Only now Warren and Sanders are starting to make pushes ahead, the backers are starting to warm more towards Warren, etc. Nearly every Democratic candidate is polling well against Trump so the whole "who is the more electable candidate" advantage is mattering less and less because there isn't the fear that Bernie and Warren being left will scare people off, or that Kamala is too new on the scene, or that Buttegieg is too small time, etc. The polls are showing that it's negligible who will have the advantage over Trump. So a lot of the presumptions giving him a great jumping off point, aren't holding.

    If he ever finds himself definitively behind, I don't see him fighting his way back up. I feel like his campaign staff knows that too. They know the minute Biden has to go out there and really push the issue, he's going to be worse version of the same old Joe Biden that ran for President before and couldn't do it. Exposure so far for him just hasn't been kinda and it's been hurting him. Once they need him to start running out there, I think he's done. Also once that happens, the confidence a lot of donors had will be shaken.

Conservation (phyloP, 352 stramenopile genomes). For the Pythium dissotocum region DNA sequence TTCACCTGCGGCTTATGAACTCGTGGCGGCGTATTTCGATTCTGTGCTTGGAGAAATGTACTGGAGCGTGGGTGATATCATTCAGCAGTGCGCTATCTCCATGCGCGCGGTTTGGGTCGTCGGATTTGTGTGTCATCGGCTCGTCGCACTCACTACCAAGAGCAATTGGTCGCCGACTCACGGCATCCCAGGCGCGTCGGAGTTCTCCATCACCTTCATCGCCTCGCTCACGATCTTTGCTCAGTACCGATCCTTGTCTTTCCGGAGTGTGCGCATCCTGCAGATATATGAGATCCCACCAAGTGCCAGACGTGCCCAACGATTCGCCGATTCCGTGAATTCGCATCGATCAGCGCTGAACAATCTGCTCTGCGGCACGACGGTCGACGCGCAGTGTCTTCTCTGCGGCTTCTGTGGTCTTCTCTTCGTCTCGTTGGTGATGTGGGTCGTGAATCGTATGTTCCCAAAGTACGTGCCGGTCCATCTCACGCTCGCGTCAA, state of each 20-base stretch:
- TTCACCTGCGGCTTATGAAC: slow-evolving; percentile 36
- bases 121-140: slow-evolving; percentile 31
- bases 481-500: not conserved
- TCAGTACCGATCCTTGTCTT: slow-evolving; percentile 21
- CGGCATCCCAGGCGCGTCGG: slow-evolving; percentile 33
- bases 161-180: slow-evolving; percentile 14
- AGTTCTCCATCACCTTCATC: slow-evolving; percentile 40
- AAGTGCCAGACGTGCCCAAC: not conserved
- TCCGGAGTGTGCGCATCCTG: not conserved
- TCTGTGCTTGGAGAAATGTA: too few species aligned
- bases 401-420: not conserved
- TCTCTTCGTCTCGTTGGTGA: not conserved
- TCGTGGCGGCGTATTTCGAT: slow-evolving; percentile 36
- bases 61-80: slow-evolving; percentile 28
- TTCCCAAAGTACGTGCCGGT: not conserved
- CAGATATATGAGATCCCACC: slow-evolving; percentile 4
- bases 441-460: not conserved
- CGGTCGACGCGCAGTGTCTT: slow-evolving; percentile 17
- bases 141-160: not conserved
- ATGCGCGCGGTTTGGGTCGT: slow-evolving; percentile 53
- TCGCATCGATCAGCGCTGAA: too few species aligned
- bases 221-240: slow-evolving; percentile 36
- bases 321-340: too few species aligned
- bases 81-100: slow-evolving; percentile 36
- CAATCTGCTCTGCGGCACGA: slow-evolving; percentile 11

Warren especially has been making a point to go to rural areas (normally Republican strongholds) and talk about what her plans mean for the audience in front of her. It seems small, but I think it will pay huge dividends in the end.
    "Theory: The Phoenix doesn't corrupt the characters, it corrupts the authors." Gambit, King of Thieves

  4. #7459